Climate Change Sceptic Changes His Mind

This actually happened last year, but I hadn’t heard about it, so maybe you haven’t either. Ronald Bailey is a science writer for a magazine that receives funds from ExxonMobil. In fact, he features on ExxonSecrets. Not strictly a climate-change denier, he’s been sceptical of some of the science, which can lend further assistance to those who – for whatever reason – out and out deny that manmade climate change is occurring.

It’s interesting to hear him say, “Actually, no one paid me to be wrong about global warming. Or anything else.

Just to bring my intellectual journey in reporting and opining about the global warming issue up to date, I reviewed former vice-president Al Gore’s movie An Inconvenient Truth for Reason. I agreed that Gore has “won the climate debate” and that “on balance Gore gets it more right than wrong on the science” though I argued he exaggerates just how bad future global warming is likely to be. However, I agree that the balance of the evidence pretty clearly indicates that humanity is contributing to global warming chiefly by means of loading up the atmosphere with extra carbon dioxide from burning fossil fuels.

ExxonMobil has been a supporter of the Reason Foundation. Folks at the foundation confirmed when I called yesterday that the company has donated a little over $250,000 since 2000. The company’s latest contributions were $10,000 in 2003 and $20,000 this past January. The last contribution poses a possible conundrum for hard-line corporate conspiracy theorists because it arrived about five months after I declared, “We’re All Global Warmers Now.” I would suggest that ExxonMobil supports the Reason Foundation because my colleagues robustly defend the free enterprise system. “Follow the money” is often pretty good advice when evaluating the source of information, but in the think tank and public policy magazine realm money tends follow opinion, rather than the other way around.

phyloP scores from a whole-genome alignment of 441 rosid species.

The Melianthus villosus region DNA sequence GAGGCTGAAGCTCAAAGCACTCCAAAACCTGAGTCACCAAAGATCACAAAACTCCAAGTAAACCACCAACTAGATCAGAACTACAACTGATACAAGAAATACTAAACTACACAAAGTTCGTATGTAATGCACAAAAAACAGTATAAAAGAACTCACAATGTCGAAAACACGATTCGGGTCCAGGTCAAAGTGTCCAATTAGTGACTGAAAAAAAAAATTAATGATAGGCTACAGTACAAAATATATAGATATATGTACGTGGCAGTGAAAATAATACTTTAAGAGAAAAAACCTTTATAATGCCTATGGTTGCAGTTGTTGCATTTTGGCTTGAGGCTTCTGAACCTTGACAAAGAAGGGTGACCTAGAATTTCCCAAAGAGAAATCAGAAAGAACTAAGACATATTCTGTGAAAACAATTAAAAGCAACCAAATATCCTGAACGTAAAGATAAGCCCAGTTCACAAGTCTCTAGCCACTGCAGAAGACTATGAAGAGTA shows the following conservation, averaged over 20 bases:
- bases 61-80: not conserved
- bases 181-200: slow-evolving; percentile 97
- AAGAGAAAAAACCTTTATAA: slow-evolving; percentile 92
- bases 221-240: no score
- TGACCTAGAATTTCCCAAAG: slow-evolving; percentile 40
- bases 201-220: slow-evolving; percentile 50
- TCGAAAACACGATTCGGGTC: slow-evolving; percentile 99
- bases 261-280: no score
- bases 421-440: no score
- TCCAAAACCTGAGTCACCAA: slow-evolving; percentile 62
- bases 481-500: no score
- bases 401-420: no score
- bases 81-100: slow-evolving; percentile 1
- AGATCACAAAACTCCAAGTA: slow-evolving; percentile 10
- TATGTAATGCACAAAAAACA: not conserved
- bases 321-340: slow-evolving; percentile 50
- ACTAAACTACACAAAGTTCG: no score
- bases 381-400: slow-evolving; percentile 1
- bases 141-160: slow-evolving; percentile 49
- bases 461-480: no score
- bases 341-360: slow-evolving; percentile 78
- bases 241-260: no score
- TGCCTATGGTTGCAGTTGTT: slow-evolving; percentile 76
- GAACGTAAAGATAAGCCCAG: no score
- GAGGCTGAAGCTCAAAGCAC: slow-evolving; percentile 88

It’s no huge surprise, but he holds an attitude towards environmental problems similar to Rodney Hide’s.

Bailey: “I have long argued that the evidence shows that most environmental problems occur in open access commons-that is, people pollute air, rivers, overfish, cut rainforests, and so forth because no one owns them and therefore no one has an interest in protecting them. One can solve environmental problems caused by open access situations by either privatizing the commons or regulating it. It will not surprise anyone that I generally favor privatization.”

Rodney in an ’05 interview with me:

You say some things that don’t belong to anyone, don’t belong to private property – coastways and airways – can you list briefly those things that should belong in private property?

Well, as much as you can, because the more resources you have privately held, the better they’ll be looked after and, indeed, the better access you’ll have. I think the Department of Conservation does a disastrous job of looking after our environment.

You think that private-property owners would do better?

Yeah.

 

2 Comments Climate Change Sceptic Changes His Mind

  1. James Brown

    “Follow the money” is often pretty good advice when evaluating the source of information, but in the think tank and public policy magazine realm money tends follow opinion, rather than the other way around.

    Yeah, get it right – ExxonMobil didn’t pay him to deny global warming; they payed him because he denied global warming. They’re as different as chalk and some slightly different-coloured chalk.

    Reply

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